My work at Dickinson College balances research productivity with undergraduate teaching and research.  At Dickinson we train young scientists.  I teach courses in biochemistry, metabolism, physiology, and marine ecology.  I’ve had the good fortune to mentor nearly fifty undergraduate students in my research program.  I serve as the co-investigator of a National Science Foundation research program for curricular innovation and directed the first Global Scholars study abroad program at the college.

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I am a broadly-trained biochemist and coastal ecologist who studies carbon metabolism in plants and animals.  Lately, my work has focused on how sugars are transported in plants and converted the natural products that serve as antibiotics, herbivore deterrents, chemical cues, nutritional supplements, and other potential drugs.  My lab specializes in studies of plant phenolic substances, such as tannins, lignins, and smaller compounds with antimicrobial properties.  I’m particularly interested in how these compounds are produced in response to stress and changing environments.  The way that plants use carbon, moving it among above- and a below-ground modules and synthesizing carbon-based products, influences global carbon cycling.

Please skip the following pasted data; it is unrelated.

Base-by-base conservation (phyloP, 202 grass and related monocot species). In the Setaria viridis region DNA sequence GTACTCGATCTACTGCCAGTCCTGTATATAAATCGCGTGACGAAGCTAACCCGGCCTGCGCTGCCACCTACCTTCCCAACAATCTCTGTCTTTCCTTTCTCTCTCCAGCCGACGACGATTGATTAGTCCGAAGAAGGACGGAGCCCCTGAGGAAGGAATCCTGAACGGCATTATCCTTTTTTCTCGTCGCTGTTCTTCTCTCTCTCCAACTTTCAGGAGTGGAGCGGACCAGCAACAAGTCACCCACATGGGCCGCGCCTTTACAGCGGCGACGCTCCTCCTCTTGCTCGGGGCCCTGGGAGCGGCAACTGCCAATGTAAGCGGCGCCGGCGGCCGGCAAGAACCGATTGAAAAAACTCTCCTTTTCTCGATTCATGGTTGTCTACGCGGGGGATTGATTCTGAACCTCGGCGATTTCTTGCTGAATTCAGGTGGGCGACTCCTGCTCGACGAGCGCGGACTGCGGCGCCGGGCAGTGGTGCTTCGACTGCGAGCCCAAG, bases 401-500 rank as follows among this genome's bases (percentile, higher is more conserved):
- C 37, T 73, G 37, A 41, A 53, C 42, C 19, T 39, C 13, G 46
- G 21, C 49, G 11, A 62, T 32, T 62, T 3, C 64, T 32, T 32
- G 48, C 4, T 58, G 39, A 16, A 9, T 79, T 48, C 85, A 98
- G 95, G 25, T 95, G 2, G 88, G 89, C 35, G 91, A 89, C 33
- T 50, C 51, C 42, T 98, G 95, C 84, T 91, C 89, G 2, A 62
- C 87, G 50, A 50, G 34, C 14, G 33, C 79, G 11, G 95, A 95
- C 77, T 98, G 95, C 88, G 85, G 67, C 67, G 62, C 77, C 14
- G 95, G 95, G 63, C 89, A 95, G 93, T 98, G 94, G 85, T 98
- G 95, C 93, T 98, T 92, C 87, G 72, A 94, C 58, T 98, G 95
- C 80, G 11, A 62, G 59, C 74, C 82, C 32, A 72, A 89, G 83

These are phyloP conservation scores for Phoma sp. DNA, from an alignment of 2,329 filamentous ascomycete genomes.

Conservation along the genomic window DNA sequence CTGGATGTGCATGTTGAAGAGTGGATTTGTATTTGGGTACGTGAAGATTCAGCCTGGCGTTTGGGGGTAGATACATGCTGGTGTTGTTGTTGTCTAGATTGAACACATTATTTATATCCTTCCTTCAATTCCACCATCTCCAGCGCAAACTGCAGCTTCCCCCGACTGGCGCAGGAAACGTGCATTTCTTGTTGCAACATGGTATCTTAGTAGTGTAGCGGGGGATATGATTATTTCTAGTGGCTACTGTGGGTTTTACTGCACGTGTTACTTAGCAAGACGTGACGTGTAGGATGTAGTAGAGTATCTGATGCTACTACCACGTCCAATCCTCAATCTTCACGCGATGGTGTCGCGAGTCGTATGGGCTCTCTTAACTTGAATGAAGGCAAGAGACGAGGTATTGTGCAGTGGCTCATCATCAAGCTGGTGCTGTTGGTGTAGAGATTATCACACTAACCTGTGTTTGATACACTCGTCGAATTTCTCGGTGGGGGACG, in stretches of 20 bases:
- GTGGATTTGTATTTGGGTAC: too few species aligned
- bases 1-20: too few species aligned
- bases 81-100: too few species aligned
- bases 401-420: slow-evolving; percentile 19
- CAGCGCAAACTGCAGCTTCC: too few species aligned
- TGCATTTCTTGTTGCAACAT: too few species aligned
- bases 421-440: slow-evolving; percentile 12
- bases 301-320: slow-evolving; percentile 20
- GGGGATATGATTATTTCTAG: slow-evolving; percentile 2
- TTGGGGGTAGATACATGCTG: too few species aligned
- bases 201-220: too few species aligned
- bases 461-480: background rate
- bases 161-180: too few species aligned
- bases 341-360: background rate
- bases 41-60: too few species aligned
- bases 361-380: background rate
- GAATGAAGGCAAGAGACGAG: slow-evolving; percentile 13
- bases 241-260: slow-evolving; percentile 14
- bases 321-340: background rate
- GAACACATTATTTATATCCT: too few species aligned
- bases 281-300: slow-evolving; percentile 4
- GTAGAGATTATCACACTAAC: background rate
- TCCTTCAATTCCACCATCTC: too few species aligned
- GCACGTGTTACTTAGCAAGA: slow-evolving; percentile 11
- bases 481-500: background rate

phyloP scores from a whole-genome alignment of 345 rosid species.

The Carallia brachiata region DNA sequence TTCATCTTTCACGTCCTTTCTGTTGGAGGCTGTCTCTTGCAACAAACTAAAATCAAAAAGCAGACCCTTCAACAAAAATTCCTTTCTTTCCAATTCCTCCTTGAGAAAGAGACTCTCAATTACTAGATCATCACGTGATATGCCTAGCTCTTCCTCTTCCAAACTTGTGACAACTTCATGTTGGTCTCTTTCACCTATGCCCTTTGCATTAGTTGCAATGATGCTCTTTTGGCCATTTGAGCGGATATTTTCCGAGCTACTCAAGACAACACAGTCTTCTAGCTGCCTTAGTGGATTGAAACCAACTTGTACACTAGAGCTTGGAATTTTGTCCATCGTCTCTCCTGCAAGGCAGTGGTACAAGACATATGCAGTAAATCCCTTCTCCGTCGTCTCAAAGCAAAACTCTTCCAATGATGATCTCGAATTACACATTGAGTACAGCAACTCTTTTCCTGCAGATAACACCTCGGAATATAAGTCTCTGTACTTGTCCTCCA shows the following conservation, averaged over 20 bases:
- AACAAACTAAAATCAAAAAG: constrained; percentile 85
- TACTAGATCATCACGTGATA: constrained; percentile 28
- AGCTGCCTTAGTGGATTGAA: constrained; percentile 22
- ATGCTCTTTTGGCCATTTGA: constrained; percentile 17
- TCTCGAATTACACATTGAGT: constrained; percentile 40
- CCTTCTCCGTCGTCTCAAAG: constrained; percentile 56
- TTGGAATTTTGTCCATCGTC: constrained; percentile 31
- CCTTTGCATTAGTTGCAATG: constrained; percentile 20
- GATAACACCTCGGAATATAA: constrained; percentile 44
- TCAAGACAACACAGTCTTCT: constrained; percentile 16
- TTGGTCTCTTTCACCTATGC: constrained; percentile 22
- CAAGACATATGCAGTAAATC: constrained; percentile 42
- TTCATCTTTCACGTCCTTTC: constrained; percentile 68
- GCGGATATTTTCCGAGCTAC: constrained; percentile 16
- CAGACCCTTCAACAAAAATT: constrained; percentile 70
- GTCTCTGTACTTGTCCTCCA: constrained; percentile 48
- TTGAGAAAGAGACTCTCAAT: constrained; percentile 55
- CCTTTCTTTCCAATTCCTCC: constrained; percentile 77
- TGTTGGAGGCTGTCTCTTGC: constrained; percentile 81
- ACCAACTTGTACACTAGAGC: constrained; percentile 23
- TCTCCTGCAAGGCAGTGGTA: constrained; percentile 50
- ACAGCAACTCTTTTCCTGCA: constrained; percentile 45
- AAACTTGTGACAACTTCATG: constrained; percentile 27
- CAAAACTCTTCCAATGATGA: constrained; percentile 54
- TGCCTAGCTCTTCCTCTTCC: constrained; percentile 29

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My laboratory is currently investigating the effects of ocean acidification and sea level rise on the metabolism of coastal plants, such as seagrasses, which may serve a important sinks of blue carbon.  We also track the flow of carbon in trees and crop plants.

This work has been supported by awards from the National Science Foundation and published in journals such as PLoS ONE, New Phytologist, Frontiers in Plant Science, and the Marine Ecology Progress Series.

I am also involved in efforts to screen marine natural products for the ability to inhibit the aggregation of amyloid proteins, such as those occurring in Alzheimer’s disease.